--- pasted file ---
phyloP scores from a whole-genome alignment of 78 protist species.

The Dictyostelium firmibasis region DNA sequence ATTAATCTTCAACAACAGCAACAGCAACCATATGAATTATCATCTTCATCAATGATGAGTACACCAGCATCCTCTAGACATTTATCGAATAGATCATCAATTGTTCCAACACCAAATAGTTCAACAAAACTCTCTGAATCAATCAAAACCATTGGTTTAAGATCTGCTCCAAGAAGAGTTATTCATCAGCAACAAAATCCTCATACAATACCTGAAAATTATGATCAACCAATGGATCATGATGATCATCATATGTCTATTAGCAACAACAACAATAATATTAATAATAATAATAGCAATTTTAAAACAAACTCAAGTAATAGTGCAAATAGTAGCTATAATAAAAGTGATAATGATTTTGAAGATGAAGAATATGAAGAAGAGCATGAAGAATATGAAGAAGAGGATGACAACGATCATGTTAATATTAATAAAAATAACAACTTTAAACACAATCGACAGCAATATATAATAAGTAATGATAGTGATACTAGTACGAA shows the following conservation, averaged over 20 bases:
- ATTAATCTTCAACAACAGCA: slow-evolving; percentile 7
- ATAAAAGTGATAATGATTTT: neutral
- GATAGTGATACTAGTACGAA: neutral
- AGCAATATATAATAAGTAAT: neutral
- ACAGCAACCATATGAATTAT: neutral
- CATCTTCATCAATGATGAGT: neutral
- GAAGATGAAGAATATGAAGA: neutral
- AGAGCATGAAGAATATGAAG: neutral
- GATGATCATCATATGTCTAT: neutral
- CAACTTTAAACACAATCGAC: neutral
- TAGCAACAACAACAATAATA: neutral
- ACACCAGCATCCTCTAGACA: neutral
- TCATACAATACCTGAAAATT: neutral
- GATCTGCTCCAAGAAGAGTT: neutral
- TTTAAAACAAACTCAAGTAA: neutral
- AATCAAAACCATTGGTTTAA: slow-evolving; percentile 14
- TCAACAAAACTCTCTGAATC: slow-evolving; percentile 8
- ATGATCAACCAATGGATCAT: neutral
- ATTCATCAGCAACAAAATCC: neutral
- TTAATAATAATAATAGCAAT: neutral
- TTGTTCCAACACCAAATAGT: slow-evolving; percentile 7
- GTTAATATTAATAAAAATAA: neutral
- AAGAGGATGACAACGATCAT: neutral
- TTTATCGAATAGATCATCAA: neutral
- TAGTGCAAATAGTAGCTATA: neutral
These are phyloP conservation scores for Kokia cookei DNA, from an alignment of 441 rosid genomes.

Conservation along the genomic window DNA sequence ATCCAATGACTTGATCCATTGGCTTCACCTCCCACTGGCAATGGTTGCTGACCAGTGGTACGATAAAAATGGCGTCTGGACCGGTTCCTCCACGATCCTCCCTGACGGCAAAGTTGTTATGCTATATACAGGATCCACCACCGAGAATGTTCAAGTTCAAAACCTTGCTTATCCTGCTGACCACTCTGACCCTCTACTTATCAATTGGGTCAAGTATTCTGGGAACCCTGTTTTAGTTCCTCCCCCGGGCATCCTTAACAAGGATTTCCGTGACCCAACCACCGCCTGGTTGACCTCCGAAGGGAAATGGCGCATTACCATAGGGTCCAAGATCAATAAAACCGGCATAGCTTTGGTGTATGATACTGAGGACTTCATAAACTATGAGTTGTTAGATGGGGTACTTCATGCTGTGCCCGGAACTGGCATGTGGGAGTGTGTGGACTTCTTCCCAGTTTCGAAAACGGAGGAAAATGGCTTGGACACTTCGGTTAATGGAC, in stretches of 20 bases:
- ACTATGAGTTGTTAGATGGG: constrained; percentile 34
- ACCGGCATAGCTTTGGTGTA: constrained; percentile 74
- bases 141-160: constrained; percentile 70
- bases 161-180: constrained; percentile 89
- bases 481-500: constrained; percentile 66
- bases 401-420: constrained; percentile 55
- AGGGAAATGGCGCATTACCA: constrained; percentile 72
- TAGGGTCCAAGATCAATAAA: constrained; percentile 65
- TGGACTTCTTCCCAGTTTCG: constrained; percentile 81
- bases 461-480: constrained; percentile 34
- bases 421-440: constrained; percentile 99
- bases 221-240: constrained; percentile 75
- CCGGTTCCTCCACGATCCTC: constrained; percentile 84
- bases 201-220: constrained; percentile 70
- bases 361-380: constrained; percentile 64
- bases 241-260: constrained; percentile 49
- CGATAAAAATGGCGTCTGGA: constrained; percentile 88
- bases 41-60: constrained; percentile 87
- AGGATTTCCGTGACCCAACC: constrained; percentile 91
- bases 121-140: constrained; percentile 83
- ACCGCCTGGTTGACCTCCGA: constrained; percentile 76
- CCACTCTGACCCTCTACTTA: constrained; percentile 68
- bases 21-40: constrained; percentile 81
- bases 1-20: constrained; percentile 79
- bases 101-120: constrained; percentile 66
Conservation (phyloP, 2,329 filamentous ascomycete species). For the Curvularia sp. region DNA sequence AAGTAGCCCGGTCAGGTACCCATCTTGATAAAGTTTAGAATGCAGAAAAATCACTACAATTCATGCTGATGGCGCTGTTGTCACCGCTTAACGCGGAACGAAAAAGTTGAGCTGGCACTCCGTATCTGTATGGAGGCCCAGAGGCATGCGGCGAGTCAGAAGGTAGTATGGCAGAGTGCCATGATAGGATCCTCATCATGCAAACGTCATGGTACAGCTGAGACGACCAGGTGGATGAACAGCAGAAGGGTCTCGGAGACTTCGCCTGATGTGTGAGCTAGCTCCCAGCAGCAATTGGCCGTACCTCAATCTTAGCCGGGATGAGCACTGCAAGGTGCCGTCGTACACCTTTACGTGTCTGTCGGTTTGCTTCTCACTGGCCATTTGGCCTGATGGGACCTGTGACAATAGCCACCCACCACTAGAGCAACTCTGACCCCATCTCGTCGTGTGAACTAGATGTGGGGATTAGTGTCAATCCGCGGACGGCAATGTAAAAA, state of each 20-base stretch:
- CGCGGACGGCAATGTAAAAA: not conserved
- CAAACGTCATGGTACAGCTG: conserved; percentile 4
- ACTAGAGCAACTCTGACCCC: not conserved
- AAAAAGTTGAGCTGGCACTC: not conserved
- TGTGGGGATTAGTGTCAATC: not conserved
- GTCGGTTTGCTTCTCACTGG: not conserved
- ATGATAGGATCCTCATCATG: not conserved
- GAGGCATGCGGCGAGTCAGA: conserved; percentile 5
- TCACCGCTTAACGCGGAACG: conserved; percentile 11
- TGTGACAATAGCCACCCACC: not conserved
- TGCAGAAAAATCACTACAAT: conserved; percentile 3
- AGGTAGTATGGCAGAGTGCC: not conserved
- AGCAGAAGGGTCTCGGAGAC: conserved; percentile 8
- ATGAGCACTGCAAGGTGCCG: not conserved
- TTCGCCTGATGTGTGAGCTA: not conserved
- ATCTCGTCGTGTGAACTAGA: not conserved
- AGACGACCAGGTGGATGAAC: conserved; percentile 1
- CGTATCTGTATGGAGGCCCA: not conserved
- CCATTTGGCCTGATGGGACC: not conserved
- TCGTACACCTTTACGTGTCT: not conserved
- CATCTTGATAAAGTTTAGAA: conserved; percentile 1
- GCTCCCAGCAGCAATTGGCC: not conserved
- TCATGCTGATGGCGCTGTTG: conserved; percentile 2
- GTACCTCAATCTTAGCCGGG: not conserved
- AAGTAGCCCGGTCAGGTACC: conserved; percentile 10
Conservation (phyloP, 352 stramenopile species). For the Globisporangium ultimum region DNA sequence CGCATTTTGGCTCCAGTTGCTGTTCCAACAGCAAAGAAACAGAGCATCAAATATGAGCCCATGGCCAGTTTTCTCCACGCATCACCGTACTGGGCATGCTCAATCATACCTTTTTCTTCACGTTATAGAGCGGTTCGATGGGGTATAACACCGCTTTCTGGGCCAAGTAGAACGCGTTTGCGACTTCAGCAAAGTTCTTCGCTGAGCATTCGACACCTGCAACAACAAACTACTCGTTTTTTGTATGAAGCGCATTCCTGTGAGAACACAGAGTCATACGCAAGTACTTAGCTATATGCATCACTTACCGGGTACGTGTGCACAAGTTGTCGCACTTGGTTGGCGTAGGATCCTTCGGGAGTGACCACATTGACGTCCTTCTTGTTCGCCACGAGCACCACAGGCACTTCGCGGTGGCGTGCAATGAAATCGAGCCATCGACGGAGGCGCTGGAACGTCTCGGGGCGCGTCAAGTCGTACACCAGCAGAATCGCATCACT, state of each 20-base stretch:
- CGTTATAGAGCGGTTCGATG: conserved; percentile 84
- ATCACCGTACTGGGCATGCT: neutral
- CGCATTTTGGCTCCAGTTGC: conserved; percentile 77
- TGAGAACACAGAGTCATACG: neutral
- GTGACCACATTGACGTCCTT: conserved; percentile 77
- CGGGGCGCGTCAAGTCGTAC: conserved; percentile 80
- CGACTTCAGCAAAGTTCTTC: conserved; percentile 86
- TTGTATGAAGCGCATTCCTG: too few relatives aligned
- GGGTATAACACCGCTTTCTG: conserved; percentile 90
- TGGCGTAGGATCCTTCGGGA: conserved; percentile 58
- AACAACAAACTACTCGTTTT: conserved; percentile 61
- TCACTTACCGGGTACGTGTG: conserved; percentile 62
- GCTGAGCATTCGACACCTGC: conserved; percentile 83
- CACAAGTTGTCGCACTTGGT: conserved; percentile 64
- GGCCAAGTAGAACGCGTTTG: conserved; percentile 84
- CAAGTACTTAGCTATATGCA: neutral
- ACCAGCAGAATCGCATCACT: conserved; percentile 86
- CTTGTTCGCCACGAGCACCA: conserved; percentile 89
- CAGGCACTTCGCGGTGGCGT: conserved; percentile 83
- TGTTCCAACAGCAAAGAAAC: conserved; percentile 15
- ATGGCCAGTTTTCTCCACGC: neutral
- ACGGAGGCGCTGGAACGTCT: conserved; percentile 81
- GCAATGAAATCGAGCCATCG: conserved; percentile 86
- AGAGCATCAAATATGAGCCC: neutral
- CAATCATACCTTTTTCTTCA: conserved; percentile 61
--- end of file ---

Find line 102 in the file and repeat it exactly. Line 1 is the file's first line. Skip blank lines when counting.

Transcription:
- ATGGCCAGTTTTCTCCACGC: neutral